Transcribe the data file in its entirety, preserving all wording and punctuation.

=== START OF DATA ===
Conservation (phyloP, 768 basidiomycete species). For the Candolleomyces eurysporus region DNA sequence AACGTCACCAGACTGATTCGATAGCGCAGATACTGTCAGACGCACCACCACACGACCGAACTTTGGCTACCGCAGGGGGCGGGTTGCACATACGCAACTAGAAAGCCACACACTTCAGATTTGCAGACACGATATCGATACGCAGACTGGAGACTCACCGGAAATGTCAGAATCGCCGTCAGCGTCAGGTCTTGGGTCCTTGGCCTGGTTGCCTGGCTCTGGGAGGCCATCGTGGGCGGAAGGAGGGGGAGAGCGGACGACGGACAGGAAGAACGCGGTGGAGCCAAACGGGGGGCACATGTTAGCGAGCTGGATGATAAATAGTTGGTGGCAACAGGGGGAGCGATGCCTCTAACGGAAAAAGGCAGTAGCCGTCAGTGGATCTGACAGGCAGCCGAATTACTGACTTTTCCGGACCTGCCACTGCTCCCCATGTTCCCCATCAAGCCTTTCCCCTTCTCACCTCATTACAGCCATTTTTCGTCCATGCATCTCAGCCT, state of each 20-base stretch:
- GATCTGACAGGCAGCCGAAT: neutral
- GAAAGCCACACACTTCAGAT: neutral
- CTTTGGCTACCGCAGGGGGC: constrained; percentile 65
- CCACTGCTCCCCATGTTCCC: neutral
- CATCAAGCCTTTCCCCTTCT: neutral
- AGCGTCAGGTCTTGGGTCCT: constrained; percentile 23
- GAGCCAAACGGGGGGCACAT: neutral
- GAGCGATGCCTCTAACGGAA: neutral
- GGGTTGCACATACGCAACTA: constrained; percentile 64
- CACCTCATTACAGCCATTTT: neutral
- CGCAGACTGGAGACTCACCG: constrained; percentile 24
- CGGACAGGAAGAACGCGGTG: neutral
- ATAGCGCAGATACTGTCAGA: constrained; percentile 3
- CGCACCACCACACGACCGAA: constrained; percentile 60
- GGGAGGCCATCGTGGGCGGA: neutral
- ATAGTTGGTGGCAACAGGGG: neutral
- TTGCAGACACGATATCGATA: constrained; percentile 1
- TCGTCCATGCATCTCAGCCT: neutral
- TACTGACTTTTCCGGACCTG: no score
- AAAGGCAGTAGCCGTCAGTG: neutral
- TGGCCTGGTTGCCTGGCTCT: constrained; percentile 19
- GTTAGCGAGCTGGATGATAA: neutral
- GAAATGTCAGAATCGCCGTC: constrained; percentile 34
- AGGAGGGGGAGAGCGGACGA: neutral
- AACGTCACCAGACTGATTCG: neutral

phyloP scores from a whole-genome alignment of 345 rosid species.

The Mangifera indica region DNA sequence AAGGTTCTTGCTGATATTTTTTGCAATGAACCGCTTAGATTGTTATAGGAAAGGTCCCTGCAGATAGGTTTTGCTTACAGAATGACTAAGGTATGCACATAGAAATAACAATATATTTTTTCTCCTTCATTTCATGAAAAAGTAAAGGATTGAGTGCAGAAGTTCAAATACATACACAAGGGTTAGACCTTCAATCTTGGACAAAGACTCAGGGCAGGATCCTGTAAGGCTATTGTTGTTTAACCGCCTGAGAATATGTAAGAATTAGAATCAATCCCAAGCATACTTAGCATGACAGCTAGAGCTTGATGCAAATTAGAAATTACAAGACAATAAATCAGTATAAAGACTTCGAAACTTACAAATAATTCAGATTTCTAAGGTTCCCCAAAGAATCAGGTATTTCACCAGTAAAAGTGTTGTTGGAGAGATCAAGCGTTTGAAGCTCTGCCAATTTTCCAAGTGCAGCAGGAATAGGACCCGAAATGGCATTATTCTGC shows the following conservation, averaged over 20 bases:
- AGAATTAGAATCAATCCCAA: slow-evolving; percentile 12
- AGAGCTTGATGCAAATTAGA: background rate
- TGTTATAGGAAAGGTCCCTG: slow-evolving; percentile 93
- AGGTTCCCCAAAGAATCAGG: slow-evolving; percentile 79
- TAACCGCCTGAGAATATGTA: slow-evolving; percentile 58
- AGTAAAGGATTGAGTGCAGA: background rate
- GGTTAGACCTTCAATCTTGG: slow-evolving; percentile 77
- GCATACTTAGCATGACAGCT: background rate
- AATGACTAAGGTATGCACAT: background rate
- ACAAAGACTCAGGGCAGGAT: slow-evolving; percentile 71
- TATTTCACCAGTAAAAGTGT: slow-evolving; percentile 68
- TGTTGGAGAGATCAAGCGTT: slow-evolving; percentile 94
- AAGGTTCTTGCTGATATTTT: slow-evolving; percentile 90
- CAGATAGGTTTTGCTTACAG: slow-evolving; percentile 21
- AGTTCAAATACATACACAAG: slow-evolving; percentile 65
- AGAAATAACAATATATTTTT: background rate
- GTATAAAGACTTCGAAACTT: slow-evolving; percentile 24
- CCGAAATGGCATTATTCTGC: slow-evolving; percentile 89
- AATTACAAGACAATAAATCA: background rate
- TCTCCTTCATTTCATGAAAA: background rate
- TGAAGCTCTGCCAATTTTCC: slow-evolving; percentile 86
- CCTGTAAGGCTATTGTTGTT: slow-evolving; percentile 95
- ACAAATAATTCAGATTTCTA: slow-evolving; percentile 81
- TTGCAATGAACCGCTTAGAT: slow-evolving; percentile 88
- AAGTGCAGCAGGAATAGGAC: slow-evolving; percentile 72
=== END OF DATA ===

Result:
Conservation (phyloP, 768 basidiomycete species). For the Candolleomyces eurysporus region DNA sequence AACGTCACCAGACTGATTCGATAGCGCAGATACTGTCAGACGCACCACCACACGACCGAACTTTGGCTACCGCAGGGGGCGGGTTGCACATACGCAACTAGAAAGCCACACACTTCAGATTTGCAGACACGATATCGATACGCAGACTGGAGACTCACCGGAAATGTCAGAATCGCCGTCAGCGTCAGGTCTTGGGTCCTTGGCCTGGTTGCCTGGCTCTGGGAGGCCATCGTGGGCGGAAGGAGGGGGAGAGCGGACGACGGACAGGAAGAACGCGGTGGAGCCAAACGGGGGGCACATGTTAGCGAGCTGGATGATAAATAGTTGGTGGCAACAGGGGGAGCGATGCCTCTAACGGAAAAAGGCAGTAGCCGTCAGTGGATCTGACAGGCAGCCGAATTACTGACTTTTCCGGACCTGCCACTGCTCCCCATGTTCCCCATCAAGCCTTTCCCCTTCTCACCTCATTACAGCCATTTTTCGTCCATGCATCTCAGCCT, state of each 20-base stretch:
- GATCTGACAGGCAGCCGAAT: neutral
- GAAAGCCACACACTTCAGAT: neutral
- CTTTGGCTACCGCAGGGGGC: constrained; percentile 65
- CCACTGCTCCCCATGTTCCC: neutral
- CATCAAGCCTTTCCCCTTCT: neutral
- AGCGTCAGGTCTTGGGTCCT: constrained; percentile 23
- GAGCCAAACGGGGGGCACAT: neutral
- GAGCGATGCCTCTAACGGAA: neutral
- GGGTTGCACATACGCAACTA: constrained; percentile 64
- CACCTCATTACAGCCATTTT: neutral
- CGCAGACTGGAGACTCACCG: constrained; percentile 24
- CGGACAGGAAGAACGCGGTG: neutral
- ATAGCGCAGATACTGTCAGA: constrained; percentile 3
- CGCACCACCACACGACCGAA: constrained; percentile 60
- GGGAGGCCATCGTGGGCGGA: neutral
- ATAGTTGGTGGCAACAGGGG: neutral
- TTGCAGACACGATATCGATA: constrained; percentile 1
- TCGTCCATGCATCTCAGCCT: neutral
- TACTGACTTTTCCGGACCTG: no score
- AAAGGCAGTAGCCGTCAGTG: neutral
- TGGCCTGGTTGCCTGGCTCT: constrained; percentile 19
- GTTAGCGAGCTGGATGATAA: neutral
- GAAATGTCAGAATCGCCGTC: constrained; percentile 34
- AGGAGGGGGAGAGCGGACGA: neutral
- AACGTCACCAGACTGATTCG: neutral

phyloP scores from a whole-genome alignment of 345 rosid species.

The Mangifera indica region DNA sequence AAGGTTCTTGCTGATATTTTTTGCAATGAACCGCTTAGATTGTTATAGGAAAGGTCCCTGCAGATAGGTTTTGCTTACAGAATGACTAAGGTATGCACATAGAAATAACAATATATTTTTTCTCCTTCATTTCATGAAAAAGTAAAGGATTGAGTGCAGAAGTTCAAATACATACACAAGGGTTAGACCTTCAATCTTGGACAAAGACTCAGGGCAGGATCCTGTAAGGCTATTGTTGTTTAACCGCCTGAGAATATGTAAGAATTAGAATCAATCCCAAGCATACTTAGCATGACAGCTAGAGCTTGATGCAAATTAGAAATTACAAGACAATAAATCAGTATAAAGACTTCGAAACTTACAAATAATTCAGATTTCTAAGGTTCCCCAAAGAATCAGGTATTTCACCAGTAAAAGTGTTGTTGGAGAGATCAAGCGTTTGAAGCTCTGCCAATTTTCCAAGTGCAGCAGGAATAGGACCCGAAATGGCATTATTCTGC shows the following conservation, averaged over 20 bases:
- AGAATTAGAATCAATCCCAA: slow-evolving; percentile 12
- AGAGCTTGATGCAAATTAGA: background rate
- TGTTATAGGAAAGGTCCCTG: slow-evolving; percentile 93
- AGGTTCCCCAAAGAATCAGG: slow-evolving; percentile 79
- TAACCGCCTGAGAATATGTA: slow-evolving; percentile 58
- AGTAAAGGATTGAGTGCAGA: background rate
- GGTTAGACCTTCAATCTTGG: slow-evolving; percentile 77
- GCATACTTAGCATGACAGCT: background rate
- AATGACTAAGGTATGCACAT: background rate
- ACAAAGACTCAGGGCAGGAT: slow-evolving; percentile 71
- TATTTCACCAGTAAAAGTGT: slow-evolving; percentile 68
- TGTTGGAGAGATCAAGCGTT: slow-evolving; percentile 94
- AAGGTTCTTGCTGATATTTT: slow-evolving; percentile 90
- CAGATAGGTTTTGCTTACAG: slow-evolving; percentile 21
- AGTTCAAATACATACACAAG: slow-evolving; percentile 65
- AGAAATAACAATATATTTTT: background rate
- GTATAAAGACTTCGAAACTT: slow-evolving; percentile 24
- CCGAAATGGCATTATTCTGC: slow-evolving; percentile 89
- AATTACAAGACAATAAATCA: background rate
- TCTCCTTCATTTCATGAAAA: background rate
- TGAAGCTCTGCCAATTTTCC: slow-evolving; percentile 86
- CCTGTAAGGCTATTGTTGTT: slow-evolving; percentile 95
- ACAAATAATTCAGATTTCTA: slow-evolving; percentile 81
- TTGCAATGAACCGCTTAGAT: slow-evolving; percentile 88
- AAGTGCAGCAGGAATAGGAC: slow-evolving; percentile 72